If this route is for you and you are convinced to take action under Section 82 of the EPA 1990, you are required to give a minimum of three days notice in writing to the person who is responsible for the noise you are taking action over. In that written record you are required to list details of your complaint and you must ensure this is delivered via hand or recorded delivery post, dated and that you keep a copy.

The Magistrates Court will then work with you and inform you of further procedures and expectations and will also decide if a summons can be issued.

I would strongly advise you to take detailed and further professional advice before embarking on this option either from your Local Authority, the Magistrates Court or a qualified legal professional. This is a more complicated route for individuals involved in making noise orientated complaints.

Also be aware that you will be liable for all costs relating to taking your own action through this route. You need to check this out fully in advance with the relevant professionals to avoid running up costly bills.

You will not be able to gain legal representation for a case of this type through the legal aid scheme but it's possible you could be eligible financially within the 'Legal Help' scheme which could provide free or partly assisted legal advice/assistance. Again it's very important you ask the Court or your local Citizen's Advice Bureau for more advice, help and information.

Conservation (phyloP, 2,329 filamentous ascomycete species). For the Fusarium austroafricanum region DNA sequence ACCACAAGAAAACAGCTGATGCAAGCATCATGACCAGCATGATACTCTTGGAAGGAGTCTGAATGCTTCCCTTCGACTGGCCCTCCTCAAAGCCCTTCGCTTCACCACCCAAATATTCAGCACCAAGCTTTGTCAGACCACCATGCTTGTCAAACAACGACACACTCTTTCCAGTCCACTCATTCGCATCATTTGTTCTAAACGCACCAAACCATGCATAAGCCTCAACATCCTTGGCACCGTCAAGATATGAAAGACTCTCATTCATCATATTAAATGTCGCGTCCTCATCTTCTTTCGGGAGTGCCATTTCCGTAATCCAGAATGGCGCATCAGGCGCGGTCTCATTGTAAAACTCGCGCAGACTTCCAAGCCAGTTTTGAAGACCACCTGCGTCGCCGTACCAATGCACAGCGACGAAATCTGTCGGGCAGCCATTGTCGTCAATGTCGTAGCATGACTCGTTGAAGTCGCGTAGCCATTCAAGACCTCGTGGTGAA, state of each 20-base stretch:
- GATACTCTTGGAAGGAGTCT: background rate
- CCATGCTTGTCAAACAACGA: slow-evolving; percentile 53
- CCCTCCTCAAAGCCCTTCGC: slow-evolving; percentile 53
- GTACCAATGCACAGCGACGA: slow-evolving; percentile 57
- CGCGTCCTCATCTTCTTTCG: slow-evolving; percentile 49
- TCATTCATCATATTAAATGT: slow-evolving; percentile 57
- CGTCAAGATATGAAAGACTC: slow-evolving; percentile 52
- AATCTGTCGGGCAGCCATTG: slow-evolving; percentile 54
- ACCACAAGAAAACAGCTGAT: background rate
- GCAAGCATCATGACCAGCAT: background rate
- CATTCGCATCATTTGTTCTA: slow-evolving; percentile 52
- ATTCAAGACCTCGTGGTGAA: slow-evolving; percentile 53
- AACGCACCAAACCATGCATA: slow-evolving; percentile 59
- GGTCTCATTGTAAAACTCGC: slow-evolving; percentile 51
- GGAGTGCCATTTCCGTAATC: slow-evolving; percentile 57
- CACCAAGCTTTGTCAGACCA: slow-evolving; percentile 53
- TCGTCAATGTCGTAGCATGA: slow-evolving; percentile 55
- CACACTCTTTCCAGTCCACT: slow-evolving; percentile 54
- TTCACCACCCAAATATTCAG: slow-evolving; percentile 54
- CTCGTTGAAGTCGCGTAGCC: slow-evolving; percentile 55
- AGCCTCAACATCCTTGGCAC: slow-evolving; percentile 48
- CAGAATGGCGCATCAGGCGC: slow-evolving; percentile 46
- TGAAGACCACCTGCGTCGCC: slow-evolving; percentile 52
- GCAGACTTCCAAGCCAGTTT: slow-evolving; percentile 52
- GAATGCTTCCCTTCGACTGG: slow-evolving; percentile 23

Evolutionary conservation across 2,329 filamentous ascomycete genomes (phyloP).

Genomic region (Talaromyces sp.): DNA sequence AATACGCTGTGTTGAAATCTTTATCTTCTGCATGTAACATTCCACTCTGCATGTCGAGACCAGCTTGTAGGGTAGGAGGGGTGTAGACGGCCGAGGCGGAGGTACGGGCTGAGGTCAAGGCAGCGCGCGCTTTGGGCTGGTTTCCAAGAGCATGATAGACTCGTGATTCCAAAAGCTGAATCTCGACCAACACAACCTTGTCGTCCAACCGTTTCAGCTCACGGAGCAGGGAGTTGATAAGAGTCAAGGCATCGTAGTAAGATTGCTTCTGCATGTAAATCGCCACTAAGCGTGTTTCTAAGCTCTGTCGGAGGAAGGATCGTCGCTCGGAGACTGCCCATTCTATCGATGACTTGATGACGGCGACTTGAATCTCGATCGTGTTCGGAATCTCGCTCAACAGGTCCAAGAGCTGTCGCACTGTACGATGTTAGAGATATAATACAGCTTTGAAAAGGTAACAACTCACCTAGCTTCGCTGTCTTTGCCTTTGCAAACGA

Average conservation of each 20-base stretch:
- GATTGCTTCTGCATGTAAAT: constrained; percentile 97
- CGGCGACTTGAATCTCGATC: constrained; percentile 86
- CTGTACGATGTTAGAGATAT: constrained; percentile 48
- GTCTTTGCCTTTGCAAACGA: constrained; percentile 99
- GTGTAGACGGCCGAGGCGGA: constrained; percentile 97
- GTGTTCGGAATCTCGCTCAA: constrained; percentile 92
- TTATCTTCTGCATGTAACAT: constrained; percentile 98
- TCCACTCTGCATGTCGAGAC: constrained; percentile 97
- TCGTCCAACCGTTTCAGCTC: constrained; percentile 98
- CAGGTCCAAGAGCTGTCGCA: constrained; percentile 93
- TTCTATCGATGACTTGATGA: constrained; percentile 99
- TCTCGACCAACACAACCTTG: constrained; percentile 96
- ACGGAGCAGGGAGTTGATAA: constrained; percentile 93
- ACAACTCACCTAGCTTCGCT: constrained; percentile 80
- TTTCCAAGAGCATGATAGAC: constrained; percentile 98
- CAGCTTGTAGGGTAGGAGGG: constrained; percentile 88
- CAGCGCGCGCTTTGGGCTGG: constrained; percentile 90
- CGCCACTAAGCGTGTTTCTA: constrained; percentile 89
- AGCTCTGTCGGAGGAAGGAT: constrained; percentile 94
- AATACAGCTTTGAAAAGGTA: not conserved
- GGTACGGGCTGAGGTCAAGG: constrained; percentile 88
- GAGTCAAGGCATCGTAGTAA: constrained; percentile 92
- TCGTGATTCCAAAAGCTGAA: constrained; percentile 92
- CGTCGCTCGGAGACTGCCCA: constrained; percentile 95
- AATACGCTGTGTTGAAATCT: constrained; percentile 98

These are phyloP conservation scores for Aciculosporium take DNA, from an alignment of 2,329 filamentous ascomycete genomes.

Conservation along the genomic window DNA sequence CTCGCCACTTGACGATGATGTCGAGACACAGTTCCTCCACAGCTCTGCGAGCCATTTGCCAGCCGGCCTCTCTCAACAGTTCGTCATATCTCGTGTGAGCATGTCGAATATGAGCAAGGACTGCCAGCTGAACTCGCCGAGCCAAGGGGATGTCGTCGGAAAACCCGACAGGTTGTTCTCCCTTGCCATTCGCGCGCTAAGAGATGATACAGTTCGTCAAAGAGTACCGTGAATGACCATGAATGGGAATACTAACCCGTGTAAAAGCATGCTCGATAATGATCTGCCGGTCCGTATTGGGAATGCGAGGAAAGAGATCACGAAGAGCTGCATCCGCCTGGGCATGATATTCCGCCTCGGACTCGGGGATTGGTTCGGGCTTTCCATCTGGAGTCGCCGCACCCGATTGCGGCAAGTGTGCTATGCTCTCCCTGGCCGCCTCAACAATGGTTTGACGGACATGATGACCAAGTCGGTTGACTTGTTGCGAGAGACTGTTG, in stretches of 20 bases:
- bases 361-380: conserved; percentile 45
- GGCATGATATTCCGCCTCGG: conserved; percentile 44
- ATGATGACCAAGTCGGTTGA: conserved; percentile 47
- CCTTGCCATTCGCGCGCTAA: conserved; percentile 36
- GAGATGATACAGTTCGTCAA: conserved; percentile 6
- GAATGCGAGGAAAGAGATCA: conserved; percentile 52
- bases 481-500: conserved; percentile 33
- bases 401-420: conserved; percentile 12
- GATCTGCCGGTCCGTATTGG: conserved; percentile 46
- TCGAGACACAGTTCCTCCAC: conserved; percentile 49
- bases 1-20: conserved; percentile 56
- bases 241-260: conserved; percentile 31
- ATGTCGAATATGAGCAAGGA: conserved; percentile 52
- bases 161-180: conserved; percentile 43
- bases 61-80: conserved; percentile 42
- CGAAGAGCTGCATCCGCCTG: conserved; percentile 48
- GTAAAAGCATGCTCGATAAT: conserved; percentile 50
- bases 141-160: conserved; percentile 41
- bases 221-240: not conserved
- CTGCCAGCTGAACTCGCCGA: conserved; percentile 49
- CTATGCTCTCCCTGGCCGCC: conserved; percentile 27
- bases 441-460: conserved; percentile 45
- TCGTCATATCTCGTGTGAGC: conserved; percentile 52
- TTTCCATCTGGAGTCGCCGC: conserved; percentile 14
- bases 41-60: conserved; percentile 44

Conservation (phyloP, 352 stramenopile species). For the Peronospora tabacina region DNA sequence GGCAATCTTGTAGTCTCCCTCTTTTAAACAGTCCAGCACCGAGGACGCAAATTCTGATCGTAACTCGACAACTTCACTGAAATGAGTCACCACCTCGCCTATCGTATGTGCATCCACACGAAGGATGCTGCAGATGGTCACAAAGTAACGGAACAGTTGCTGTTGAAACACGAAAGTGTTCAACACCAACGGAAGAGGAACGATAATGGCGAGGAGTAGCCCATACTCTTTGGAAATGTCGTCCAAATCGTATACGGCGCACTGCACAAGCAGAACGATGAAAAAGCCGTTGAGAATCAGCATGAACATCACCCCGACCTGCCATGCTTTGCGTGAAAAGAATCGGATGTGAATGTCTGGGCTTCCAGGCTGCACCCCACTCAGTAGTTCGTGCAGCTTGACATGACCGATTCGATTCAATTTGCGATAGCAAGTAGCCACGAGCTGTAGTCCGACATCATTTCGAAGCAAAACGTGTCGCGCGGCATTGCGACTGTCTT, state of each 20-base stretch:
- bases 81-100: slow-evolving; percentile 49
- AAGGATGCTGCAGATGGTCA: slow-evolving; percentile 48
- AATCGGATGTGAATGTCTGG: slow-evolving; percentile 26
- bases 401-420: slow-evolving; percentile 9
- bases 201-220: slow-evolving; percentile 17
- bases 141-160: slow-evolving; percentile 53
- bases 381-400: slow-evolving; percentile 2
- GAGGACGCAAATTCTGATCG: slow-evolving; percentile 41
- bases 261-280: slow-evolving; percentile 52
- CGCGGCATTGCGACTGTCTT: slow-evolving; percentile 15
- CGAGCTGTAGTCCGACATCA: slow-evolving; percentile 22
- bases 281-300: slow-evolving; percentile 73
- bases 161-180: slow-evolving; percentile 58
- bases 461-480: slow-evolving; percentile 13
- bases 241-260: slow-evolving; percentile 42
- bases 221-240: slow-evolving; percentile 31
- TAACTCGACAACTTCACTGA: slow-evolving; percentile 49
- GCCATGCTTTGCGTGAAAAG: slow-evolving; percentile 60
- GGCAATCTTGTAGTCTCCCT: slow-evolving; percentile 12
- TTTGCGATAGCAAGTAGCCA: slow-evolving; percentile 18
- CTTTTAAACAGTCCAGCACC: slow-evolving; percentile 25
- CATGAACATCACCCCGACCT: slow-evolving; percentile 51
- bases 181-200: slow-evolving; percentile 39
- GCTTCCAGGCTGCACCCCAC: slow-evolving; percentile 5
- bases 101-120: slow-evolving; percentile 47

5.) It is possible that you could instigate a civil action concerning noise nuisance at common law and attempt to get an injunction to restrain the perpetrator from continuing with the source(s) of the noise nuisance. You could also issue a claim for loss/damages in place of this action or alongside it.

6.) If they are tenants. It's possible there could be a clause within the contract/agreement for their tenancy that prohibits your noisy neighbour from making higher levels of noise in between certain hours (11pm - 7am for example) or something similar.

So, in doing so they could be risking or breaking their tenancy agreement. You are not entitled to know about or see a copy of your neighbours tenancy agreement, but it is possible their landlord, especially a private landlord may divulge or show you this information. They may refuse however on the grounds that your neighbours privacy and confidentiality could be breached.

All different types of landlords - whether this is the council, the local housing association or private landlords have measures where they can instigate appropriate action against a tenant who is wilfully and regularly in breach of their tenancy agreement. Injunctions can be put into place (very effective measures to prevent and reduce nuisance from next door, but at the same time allowing people to retain tenancy in their homes). If the landlords originate from within a housing association or local authority, they are then able to ask a court to put a 'power of arrest' into this kind of injunction which is enforceable if there are any instances of violence, abuse, threatened violence or actual violent behaviour.

Ultimately, your neighbour in these circumstances can face eviction in the cases of people who consistently persist in making their neighbours and community's lives a miserable existence and flaunt the conditions of injunction enforcement's.

I hope this helps